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Thursday, 12 October 2017

Oct 2017 Show and Tell

There was a lot at this month's Show and Tell. I took 49 photos for this blog entry! More Studio and summer projects were brought for presentation. Summer break can result in some wonderful, large knitted blankets. 

Carol Ann's very impressive Zip Zag Lace patterned knitted blanket:
Only half of Carol Ann's blanket is showing. It is so large
that the other h
alf is hidden behind the table.
Zig-zag Lace detail

Hand dyed all wool yarns were used in her blanket


Patricia decided she needed some colour in her LR so she dug into her stash to create this beautiful Afghan (blanket), knitted sideways, casting 160 stitches onto 48 inch - 8mm circular needles. Each row's yarn creates the fringe. 


No, it's not your eyes or my photography. Maggie knit these wavy shawls for her friends, each with it's own meaningful memories for the recipients, one representing the sea and the other, sunsets. 
They will be treasured keepsakes from a caring friend.
A narrow cowl; 2 shawls in prayer shawl stitch knit from Maggie's stash.
Two more knitted shawls, then the woven ones follow:
Barb P knit this lovely shawl in a gradient yarn
from this Ravelry Fruit Cocktail pattern
Helene knit this interesting shawl that
uses a yarn with silver in it (antimicrobial
and therapeutic properties).


Marianne's bamboo shawls. Another case of problems with
the beige bamboo warp breaking. Due to the flourescent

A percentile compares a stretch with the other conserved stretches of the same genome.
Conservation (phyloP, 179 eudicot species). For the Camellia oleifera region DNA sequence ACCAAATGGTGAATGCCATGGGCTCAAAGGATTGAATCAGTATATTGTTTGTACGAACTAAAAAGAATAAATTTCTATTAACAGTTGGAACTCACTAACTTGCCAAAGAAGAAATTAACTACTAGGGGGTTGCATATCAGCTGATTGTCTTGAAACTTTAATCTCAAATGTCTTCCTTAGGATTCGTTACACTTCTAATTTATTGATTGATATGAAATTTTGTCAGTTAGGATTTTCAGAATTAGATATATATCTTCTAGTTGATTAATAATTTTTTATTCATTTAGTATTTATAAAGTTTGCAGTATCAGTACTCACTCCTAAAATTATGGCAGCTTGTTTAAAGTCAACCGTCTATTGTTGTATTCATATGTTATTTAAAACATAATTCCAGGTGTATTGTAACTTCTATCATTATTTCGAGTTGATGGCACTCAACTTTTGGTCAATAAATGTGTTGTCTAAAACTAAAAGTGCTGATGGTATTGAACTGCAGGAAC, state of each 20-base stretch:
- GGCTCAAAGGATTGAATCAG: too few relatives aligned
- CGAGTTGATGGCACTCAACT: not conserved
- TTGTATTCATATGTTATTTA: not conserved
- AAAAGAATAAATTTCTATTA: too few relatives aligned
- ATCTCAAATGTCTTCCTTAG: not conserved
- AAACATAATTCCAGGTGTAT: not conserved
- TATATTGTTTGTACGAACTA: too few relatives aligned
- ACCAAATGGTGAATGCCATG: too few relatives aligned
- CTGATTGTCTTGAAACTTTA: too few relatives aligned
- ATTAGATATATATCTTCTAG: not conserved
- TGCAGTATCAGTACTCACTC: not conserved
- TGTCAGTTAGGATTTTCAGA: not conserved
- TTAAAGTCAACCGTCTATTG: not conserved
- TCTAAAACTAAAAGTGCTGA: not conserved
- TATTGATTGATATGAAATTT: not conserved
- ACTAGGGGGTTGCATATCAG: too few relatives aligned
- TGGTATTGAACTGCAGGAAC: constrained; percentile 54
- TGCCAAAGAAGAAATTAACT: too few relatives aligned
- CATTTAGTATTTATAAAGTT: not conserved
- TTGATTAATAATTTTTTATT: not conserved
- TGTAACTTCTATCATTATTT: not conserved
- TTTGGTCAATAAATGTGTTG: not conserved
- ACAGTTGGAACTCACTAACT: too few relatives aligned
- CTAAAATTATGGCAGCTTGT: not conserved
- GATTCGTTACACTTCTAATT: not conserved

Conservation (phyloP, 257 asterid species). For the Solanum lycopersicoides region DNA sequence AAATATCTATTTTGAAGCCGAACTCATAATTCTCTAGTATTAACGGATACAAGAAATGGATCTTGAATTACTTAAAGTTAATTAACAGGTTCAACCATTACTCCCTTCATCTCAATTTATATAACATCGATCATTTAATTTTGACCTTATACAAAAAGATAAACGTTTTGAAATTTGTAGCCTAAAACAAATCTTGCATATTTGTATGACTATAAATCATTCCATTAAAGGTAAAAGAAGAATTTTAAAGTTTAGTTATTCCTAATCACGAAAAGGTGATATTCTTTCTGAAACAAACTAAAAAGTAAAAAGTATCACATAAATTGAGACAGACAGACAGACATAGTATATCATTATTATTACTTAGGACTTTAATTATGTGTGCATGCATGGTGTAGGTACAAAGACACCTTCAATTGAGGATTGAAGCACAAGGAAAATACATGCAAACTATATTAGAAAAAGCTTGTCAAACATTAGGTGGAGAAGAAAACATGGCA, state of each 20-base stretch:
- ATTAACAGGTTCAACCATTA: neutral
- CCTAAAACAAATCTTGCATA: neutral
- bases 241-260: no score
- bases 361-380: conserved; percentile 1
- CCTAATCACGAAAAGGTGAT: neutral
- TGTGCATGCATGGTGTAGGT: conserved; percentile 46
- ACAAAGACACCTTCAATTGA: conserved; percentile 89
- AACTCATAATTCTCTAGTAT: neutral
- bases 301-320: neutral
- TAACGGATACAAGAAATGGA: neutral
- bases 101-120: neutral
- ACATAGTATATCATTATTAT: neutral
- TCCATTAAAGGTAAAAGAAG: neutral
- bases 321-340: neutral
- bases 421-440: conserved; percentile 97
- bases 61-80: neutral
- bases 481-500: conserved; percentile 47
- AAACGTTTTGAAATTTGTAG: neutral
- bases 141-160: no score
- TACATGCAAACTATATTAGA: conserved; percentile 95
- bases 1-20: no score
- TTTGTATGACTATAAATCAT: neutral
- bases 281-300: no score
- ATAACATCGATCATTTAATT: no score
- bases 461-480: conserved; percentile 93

lighting, t
he colour is off  in these c
loseups of the weave.

Cynthia's woven scarves in tencel and
acrylic (L) and acrylic and silk (R).
Karen B's 7 gauge bamboo shawl in advancing point twill. She thought she had ordered 12 gauge as in another item but when it arrived, it was 7 gauge. The mix-up
resulted in a shawl that felt and draped like Chenille. As well, she discovered the solution to broken threads was to run a glue stick up and down the thread. It washes out.
Cynthia wove 2 doz tea towels in 2/8 cotton at 18 epi. using
warps of white and natural mixed in a plain weave so she
could play with the design. She says plain weave is a great
teacher for watching your pic and evenness of beat.
Two more tea towels by Cynthia from another warp.

Karen B's M&O's
 tea towels
Karen B's shadow weave towels in 8 harness twill variation
Stephanie's 8 shaft pinwheel runners. She
discovered that the pinwheels showed better
with a beige weft after running out of the blue.



Marg H's M&O's tea towels for a Stainless Steel kitchen,
felted slippers, and some spinning just for variety.
The red slippers were knitted by Margie before Marg's felting.



Eco Dyeing: .
More inspirations from Marianne's Eco Dye Workshop during Summer Studio Week using plants, flowers, nuts, bolts, nails and other wire objects. After wrapping and steaming, these beautiful silk scarves are the result:
Bonnie's Eco scarves using bolts, nails, rust, leaves
and on the right, with mulberries.

Marianne M's Eco scarves- shibori weave and folding with
clothespins popsicle sticks and elastics. Dyed with
flowers or Golden rod with ends dipped in the
Coreopsis dye.
Others with Cochineal with one subsequently overdyed and
Golden rod overdyed with Rosemary.



Repurposing with dyeing:
Terri dyed her Grandmother's crocheted doilies giving
them new life for use as is or in other creative projects.
The dyeing really highlights the fine craftsmanship.
Terri revitalized wardrobe
items by dyeing this tank top,

a sweater & others not shown.


Lilo learned to knit without patterns as a child, now 79 years
. Still knitting without a pattern, she knit the sleeveless top
using a bamboo, cotton & linen yarn and
the scarf and ear warmers are all wool.

Lilo used 2mm needles when knitting this
sleeveless top in silk (w/o a pattern of course).

Bonnie used slip stitch
crochet for this hat.
And back to Knitting to finish up:
Karen G knitted  the blue socks for a friend
and the child's pair for her nephew's friend
Nel's 3rd sock! Just because the
ball of cotton yarn made 3 socks.
Don't be fooled by the socks!
She wove SEVEN blankets which
were sent to her grandchildren.

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